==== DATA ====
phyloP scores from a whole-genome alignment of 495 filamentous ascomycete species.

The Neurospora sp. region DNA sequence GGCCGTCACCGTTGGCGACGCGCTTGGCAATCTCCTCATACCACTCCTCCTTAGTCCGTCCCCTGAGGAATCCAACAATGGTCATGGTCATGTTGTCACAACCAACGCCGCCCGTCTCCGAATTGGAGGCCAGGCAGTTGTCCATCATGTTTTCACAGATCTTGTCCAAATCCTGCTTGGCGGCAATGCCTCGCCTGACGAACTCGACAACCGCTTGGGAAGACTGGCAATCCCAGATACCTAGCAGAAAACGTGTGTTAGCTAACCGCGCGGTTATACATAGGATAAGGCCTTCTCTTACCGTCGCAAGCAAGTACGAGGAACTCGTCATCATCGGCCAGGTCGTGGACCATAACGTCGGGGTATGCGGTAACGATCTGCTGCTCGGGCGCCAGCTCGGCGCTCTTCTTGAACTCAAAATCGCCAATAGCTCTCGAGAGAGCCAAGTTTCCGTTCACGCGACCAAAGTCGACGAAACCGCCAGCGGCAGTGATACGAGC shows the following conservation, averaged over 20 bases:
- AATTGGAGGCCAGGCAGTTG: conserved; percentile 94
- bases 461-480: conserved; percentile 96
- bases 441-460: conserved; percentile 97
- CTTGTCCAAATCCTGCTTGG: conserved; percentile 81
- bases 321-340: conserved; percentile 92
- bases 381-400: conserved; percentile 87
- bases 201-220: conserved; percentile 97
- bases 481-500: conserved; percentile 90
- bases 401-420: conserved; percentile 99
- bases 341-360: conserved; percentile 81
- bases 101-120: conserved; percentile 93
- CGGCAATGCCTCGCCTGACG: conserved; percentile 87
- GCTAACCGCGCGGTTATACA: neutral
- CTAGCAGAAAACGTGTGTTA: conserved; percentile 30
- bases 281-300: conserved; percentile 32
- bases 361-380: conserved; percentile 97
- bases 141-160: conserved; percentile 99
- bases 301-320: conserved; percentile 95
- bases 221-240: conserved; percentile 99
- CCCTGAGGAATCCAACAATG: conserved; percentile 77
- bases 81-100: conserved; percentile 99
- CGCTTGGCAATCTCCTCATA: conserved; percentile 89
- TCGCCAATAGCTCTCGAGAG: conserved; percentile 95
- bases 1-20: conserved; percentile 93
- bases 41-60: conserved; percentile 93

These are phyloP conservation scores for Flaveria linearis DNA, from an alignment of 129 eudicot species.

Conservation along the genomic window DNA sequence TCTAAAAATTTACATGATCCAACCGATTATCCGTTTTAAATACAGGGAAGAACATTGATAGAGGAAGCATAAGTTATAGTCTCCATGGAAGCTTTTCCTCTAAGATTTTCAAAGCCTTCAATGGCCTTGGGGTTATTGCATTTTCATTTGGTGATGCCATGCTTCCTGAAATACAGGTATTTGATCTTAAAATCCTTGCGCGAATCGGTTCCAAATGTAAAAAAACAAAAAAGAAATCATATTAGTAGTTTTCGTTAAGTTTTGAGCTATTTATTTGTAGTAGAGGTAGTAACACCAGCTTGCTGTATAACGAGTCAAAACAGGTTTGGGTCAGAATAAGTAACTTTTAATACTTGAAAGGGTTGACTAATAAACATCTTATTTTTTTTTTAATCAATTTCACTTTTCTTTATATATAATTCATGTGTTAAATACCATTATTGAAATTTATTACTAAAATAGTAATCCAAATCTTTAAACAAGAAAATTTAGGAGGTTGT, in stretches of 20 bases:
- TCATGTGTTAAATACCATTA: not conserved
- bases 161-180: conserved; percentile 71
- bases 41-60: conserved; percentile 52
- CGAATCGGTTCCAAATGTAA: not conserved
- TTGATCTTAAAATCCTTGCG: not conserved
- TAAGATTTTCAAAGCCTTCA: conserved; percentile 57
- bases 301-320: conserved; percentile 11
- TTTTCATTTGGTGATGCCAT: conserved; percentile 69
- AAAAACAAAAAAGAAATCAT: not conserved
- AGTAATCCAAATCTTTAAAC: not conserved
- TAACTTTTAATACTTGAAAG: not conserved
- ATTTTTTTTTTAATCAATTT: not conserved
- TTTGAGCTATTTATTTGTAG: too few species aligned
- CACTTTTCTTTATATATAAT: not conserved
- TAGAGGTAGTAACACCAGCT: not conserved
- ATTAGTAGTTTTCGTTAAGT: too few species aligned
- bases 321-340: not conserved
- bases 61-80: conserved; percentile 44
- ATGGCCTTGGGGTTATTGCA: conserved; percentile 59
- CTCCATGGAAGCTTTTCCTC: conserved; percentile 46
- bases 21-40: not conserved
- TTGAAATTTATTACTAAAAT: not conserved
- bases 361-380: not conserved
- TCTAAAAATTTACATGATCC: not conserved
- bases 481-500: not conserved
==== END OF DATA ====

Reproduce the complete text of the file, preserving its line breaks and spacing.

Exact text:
phyloP scores from a whole-genome alignment of 495 filamentous ascomycete species.

The Neurospora sp. region DNA sequence GGCCGTCACCGTTGGCGACGCGCTTGGCAATCTCCTCATACCACTCCTCCTTAGTCCGTCCCCTGAGGAATCCAACAATGGTCATGGTCATGTTGTCACAACCAACGCCGCCCGTCTCCGAATTGGAGGCCAGGCAGTTGTCCATCATGTTTTCACAGATCTTGTCCAAATCCTGCTTGGCGGCAATGCCTCGCCTGACGAACTCGACAACCGCTTGGGAAGACTGGCAATCCCAGATACCTAGCAGAAAACGTGTGTTAGCTAACCGCGCGGTTATACATAGGATAAGGCCTTCTCTTACCGTCGCAAGCAAGTACGAGGAACTCGTCATCATCGGCCAGGTCGTGGACCATAACGTCGGGGTATGCGGTAACGATCTGCTGCTCGGGCGCCAGCTCGGCGCTCTTCTTGAACTCAAAATCGCCAATAGCTCTCGAGAGAGCCAAGTTTCCGTTCACGCGACCAAAGTCGACGAAACCGCCAGCGGCAGTGATACGAGC shows the following conservation, averaged over 20 bases:
- AATTGGAGGCCAGGCAGTTG: conserved; percentile 94
- bases 461-480: conserved; percentile 96
- bases 441-460: conserved; percentile 97
- CTTGTCCAAATCCTGCTTGG: conserved; percentile 81
- bases 321-340: conserved; percentile 92
- bases 381-400: conserved; percentile 87
- bases 201-220: conserved; percentile 97
- bases 481-500: conserved; percentile 90
- bases 401-420: conserved; percentile 99
- bases 341-360: conserved; percentile 81
- bases 101-120: conserved; percentile 93
- CGGCAATGCCTCGCCTGACG: conserved; percentile 87
- GCTAACCGCGCGGTTATACA: neutral
- CTAGCAGAAAACGTGTGTTA: conserved; percentile 30
- bases 281-300: conserved; percentile 32
- bases 361-380: conserved; percentile 97
- bases 141-160: conserved; percentile 99
- bases 301-320: conserved; percentile 95
- bases 221-240: conserved; percentile 99
- CCCTGAGGAATCCAACAATG: conserved; percentile 77
- bases 81-100: conserved; percentile 99
- CGCTTGGCAATCTCCTCATA: conserved; percentile 89
- TCGCCAATAGCTCTCGAGAG: conserved; percentile 95
- bases 1-20: conserved; percentile 93
- bases 41-60: conserved; percentile 93

These are phyloP conservation scores for Flaveria linearis DNA, from an alignment of 129 eudicot species.

Conservation along the genomic window DNA sequence TCTAAAAATTTACATGATCCAACCGATTATCCGTTTTAAATACAGGGAAGAACATTGATAGAGGAAGCATAAGTTATAGTCTCCATGGAAGCTTTTCCTCTAAGATTTTCAAAGCCTTCAATGGCCTTGGGGTTATTGCATTTTCATTTGGTGATGCCATGCTTCCTGAAATACAGGTATTTGATCTTAAAATCCTTGCGCGAATCGGTTCCAAATGTAAAAAAACAAAAAAGAAATCATATTAGTAGTTTTCGTTAAGTTTTGAGCTATTTATTTGTAGTAGAGGTAGTAACACCAGCTTGCTGTATAACGAGTCAAAACAGGTTTGGGTCAGAATAAGTAACTTTTAATACTTGAAAGGGTTGACTAATAAACATCTTATTTTTTTTTTAATCAATTTCACTTTTCTTTATATATAATTCATGTGTTAAATACCATTATTGAAATTTATTACTAAAATAGTAATCCAAATCTTTAAACAAGAAAATTTAGGAGGTTGT, in stretches of 20 bases:
- TCATGTGTTAAATACCATTA: not conserved
- bases 161-180: conserved; percentile 71
- bases 41-60: conserved; percentile 52
- CGAATCGGTTCCAAATGTAA: not conserved
- TTGATCTTAAAATCCTTGCG: not conserved
- TAAGATTTTCAAAGCCTTCA: conserved; percentile 57
- bases 301-320: conserved; percentile 11
- TTTTCATTTGGTGATGCCAT: conserved; percentile 69
- AAAAACAAAAAAGAAATCAT: not conserved
- AGTAATCCAAATCTTTAAAC: not conserved
- TAACTTTTAATACTTGAAAG: not conserved
- ATTTTTTTTTTAATCAATTT: not conserved
- TTTGAGCTATTTATTTGTAG: too few species aligned
- CACTTTTCTTTATATATAAT: not conserved
- TAGAGGTAGTAACACCAGCT: not conserved
- ATTAGTAGTTTTCGTTAAGT: too few species aligned
- bases 321-340: not conserved
- bases 61-80: conserved; percentile 44
- ATGGCCTTGGGGTTATTGCA: conserved; percentile 59
- CTCCATGGAAGCTTTTCCTC: conserved; percentile 46
- bases 21-40: not conserved
- TTGAAATTTATTACTAAAAT: not conserved
- bases 361-380: not conserved
- TCTAAAAATTTACATGATCC: not conserved
- bases 481-500: not conserved